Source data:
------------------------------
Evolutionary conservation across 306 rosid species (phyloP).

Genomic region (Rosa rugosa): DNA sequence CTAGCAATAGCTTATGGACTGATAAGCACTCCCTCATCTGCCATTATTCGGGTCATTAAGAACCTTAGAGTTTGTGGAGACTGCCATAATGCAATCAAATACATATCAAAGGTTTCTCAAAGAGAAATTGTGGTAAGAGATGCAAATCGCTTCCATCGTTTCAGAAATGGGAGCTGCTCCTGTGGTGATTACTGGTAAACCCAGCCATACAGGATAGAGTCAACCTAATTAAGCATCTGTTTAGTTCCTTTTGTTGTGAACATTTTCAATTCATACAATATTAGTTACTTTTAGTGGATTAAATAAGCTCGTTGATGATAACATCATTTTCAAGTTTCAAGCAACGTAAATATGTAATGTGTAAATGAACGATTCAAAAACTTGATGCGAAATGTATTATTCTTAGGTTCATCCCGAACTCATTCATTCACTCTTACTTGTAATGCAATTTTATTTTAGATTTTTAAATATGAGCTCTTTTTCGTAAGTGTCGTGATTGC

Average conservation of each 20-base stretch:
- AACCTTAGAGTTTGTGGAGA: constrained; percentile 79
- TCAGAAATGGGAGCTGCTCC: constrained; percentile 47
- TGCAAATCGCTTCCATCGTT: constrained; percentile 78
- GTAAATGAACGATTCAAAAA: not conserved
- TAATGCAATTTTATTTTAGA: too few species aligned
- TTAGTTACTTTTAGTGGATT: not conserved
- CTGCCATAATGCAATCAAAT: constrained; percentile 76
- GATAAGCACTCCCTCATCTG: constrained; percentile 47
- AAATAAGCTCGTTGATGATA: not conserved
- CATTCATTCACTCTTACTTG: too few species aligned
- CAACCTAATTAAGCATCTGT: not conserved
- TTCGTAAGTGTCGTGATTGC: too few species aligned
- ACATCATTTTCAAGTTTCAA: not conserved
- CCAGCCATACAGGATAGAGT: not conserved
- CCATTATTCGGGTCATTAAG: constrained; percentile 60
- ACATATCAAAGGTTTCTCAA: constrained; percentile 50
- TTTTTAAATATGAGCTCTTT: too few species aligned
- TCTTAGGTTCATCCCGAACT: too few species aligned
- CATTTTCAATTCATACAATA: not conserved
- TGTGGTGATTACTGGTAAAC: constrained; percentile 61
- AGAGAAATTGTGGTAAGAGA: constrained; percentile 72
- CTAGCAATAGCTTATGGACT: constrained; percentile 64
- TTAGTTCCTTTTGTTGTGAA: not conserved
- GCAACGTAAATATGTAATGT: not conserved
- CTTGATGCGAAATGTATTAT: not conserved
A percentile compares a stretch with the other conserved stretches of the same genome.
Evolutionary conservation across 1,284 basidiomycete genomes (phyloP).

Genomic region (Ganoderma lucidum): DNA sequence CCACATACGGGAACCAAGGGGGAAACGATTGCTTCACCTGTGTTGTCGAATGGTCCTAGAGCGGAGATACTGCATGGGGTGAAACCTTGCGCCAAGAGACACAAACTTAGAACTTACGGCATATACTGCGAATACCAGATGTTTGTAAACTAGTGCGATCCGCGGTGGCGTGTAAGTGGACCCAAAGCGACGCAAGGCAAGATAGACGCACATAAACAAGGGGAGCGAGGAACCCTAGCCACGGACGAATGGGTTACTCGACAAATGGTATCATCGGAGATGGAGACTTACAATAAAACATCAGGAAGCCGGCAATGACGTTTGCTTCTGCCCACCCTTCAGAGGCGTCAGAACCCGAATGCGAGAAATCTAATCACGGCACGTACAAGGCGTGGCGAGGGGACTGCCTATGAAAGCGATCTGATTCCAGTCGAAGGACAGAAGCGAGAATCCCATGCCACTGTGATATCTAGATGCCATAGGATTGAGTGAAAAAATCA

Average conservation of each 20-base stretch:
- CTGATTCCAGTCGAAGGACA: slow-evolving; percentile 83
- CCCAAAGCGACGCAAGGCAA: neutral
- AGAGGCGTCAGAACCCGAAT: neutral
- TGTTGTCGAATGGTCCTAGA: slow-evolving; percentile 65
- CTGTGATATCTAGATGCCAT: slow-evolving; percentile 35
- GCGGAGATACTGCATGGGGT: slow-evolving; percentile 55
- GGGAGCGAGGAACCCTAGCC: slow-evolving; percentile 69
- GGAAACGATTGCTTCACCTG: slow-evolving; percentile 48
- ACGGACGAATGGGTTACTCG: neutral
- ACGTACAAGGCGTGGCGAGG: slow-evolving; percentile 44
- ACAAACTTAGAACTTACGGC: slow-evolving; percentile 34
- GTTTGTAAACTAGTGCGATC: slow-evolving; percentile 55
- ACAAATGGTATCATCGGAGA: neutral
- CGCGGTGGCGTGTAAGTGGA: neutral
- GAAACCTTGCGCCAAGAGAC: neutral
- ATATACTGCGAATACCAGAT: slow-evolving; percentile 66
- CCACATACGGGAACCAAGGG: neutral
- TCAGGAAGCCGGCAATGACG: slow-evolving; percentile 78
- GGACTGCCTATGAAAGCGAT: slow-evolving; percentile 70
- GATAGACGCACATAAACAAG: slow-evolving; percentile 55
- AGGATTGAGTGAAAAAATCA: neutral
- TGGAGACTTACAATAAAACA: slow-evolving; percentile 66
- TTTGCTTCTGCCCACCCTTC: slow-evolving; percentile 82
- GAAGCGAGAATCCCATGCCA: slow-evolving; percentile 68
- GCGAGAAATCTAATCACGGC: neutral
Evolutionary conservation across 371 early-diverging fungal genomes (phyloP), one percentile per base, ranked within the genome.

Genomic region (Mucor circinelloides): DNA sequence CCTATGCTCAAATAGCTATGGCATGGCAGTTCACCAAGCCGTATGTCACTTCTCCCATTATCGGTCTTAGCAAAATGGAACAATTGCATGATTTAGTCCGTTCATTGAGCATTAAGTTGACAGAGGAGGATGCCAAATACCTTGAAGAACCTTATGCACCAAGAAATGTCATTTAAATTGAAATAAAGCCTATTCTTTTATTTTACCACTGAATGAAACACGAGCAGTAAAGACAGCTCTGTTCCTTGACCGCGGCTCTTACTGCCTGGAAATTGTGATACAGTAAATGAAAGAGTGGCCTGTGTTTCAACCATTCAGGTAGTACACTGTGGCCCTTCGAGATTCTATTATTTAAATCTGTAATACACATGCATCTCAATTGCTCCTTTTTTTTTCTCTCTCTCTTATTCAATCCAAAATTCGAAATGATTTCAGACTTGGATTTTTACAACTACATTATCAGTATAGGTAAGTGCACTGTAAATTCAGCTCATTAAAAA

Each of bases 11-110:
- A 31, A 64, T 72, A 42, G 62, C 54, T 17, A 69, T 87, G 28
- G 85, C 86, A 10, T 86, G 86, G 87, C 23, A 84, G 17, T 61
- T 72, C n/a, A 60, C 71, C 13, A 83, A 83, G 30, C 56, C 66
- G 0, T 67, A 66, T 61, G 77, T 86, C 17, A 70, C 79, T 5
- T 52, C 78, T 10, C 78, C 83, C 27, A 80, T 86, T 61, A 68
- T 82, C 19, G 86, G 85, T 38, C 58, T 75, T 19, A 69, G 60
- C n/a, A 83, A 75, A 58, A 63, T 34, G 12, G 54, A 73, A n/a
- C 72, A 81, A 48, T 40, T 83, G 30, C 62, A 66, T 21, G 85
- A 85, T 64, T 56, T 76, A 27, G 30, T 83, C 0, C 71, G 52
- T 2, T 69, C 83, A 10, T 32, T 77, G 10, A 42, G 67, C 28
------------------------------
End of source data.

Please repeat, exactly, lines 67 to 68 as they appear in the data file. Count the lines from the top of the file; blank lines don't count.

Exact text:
- C n/a, A 83, A 75, A 58, A 63, T 34, G 12, G 54, A 73, A n/a
- C 72, A 81, A 48, T 40, T 83, G 30, C 62, A 66, T 21, G 85